(WJLA) -- Fierce winds that topped 50 miles per hour in some areas caused damage to homes, power lines, trees and more Wednesday night -- and made it difficult for firefighters to battle a number of blazes.
Though most areas did not see a lot of rain, as was feared, it was the wind that caused the most chaos throughout the area.
Silver Spring, Md. resident Antoinette Argawal said it sounded "like a collision between two freight trains" when an 80-foot-tall oak tree crashed into her neighbor's home, virtually slicing it in half.
"I'm alive. I could be in a body bag," said Joseph Kenney, her neighbor.
"I do get emotional. Because I've been through hell," Kenney said. "Pretty much the kitchen and the hallway are gone," he said Thursday, surveying the damage to his home.
A big bang was heard in Temple Hills as well, when a 30-foot pine tree crashed into a power line overnight, killing power to three nearby homes, and in Laurel, a downed tree in the road snarled traffic for hours Thursday morning.
Purcellville was a mess as well, as large sections of downtown were completely shut down and traffic rerouted out of the area due to at least three downed power lines.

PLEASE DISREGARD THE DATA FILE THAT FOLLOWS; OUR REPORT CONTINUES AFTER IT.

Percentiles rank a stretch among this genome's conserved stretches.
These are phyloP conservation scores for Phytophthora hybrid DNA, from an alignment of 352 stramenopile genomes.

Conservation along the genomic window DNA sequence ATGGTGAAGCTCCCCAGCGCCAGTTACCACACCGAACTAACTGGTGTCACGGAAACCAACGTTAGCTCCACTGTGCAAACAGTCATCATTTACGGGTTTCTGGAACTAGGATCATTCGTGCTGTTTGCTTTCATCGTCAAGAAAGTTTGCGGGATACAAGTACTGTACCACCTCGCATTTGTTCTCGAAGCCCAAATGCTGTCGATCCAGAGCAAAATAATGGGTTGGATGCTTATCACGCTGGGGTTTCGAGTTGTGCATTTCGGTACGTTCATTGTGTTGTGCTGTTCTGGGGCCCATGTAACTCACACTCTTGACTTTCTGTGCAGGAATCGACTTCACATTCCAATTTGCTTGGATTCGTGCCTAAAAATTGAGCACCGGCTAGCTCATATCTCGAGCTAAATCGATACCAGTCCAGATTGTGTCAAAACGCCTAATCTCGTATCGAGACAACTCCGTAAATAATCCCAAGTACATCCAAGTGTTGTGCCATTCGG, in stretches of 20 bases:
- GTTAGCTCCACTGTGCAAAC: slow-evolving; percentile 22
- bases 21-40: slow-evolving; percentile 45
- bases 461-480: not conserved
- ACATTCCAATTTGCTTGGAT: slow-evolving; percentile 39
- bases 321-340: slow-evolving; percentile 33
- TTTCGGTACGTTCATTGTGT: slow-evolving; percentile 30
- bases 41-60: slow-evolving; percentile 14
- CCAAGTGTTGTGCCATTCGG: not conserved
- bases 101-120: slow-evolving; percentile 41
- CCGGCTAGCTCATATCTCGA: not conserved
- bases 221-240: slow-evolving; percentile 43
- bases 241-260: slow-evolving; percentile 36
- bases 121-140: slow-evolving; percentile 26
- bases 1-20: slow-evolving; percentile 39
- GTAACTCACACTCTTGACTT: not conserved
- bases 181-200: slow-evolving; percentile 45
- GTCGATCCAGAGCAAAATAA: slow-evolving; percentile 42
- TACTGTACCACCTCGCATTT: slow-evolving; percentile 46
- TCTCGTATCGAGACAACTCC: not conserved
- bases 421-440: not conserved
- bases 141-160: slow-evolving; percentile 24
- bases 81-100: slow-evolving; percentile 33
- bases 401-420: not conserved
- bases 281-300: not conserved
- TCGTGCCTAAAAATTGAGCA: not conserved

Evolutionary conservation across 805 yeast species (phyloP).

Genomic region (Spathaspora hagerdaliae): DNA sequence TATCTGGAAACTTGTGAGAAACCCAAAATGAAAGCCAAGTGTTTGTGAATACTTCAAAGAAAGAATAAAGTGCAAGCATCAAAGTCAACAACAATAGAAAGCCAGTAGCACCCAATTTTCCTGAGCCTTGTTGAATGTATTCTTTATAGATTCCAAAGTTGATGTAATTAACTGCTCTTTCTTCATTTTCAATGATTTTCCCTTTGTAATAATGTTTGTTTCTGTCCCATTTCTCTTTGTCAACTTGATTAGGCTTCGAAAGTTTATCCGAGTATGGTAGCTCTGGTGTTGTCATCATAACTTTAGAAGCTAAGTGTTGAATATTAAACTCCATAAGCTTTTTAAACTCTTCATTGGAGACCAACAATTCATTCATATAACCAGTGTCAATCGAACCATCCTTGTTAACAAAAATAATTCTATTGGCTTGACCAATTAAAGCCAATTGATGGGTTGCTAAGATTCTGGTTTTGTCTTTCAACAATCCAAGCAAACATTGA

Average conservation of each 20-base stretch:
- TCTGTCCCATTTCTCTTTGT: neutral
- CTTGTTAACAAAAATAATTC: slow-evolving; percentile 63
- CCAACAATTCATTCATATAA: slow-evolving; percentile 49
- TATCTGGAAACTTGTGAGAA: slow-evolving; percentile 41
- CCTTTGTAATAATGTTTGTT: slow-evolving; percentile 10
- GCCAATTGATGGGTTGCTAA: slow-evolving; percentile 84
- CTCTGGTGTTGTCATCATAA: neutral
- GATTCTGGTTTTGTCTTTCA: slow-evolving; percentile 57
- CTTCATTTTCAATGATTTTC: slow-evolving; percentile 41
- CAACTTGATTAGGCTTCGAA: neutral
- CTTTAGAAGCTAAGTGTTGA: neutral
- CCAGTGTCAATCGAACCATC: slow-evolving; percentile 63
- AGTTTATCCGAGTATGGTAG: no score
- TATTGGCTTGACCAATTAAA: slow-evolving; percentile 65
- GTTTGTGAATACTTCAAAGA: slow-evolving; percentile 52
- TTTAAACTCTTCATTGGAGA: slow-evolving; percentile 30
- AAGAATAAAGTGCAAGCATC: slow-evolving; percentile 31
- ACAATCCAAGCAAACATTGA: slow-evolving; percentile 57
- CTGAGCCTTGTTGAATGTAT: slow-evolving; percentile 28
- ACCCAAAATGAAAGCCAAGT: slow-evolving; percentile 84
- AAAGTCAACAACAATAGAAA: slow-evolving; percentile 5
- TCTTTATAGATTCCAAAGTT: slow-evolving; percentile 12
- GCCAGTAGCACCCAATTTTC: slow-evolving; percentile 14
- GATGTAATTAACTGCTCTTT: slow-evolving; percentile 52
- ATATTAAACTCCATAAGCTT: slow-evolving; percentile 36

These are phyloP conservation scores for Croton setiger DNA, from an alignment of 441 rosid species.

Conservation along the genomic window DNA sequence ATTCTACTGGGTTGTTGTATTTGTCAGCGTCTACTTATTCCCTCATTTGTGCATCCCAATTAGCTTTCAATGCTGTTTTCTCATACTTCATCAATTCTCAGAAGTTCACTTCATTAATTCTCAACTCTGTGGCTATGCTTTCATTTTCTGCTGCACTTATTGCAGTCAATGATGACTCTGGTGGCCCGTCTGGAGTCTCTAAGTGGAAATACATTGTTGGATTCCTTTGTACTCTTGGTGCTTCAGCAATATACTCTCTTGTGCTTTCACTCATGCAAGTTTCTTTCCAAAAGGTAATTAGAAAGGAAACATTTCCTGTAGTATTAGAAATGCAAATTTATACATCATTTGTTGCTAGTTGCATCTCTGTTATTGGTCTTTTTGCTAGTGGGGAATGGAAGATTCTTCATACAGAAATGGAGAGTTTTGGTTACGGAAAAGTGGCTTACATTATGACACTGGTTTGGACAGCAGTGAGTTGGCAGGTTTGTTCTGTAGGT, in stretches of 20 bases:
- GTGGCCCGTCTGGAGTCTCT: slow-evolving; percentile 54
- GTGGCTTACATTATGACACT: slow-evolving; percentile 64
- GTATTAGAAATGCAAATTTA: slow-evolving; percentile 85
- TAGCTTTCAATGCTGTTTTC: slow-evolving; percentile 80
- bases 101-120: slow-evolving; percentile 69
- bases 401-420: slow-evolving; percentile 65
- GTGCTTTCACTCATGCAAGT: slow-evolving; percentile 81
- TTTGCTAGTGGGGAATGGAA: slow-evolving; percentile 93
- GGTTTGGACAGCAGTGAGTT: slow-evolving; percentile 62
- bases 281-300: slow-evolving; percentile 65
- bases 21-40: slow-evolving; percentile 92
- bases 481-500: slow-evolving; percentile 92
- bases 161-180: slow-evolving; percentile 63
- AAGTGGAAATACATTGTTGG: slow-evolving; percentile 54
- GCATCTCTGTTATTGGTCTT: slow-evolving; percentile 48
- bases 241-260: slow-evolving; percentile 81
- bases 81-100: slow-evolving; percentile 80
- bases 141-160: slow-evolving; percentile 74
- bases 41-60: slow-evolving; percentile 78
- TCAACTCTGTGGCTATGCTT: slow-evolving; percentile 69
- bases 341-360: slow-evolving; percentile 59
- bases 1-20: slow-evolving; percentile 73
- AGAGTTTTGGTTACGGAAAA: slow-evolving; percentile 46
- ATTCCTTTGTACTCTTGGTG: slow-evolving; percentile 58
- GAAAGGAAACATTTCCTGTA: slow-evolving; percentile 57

Downtown D.C. certainly looked darker than usual when the Capitol dome lights went out Wednesday night as well, due to a power surge in the area.
Officials say, powerful winds can also cause a lot of problems when it comes to fires.
Lisa Marr said it was "frightening" to watch her neighbor's home burn to the ground Wednesday night, as early flames were fanned by the wind and spread.
"It was like an inferno," Marr said. "I was so afraid because the flames were so high, with the winds, and there were so many sparks."
In Mitchellville, a firefighter is recovering from minor injuries suffered when he fell one story while battling a fire at daybreak. And in Hyattsville, two adults and a 5-year-old boy barely got out of a burning home.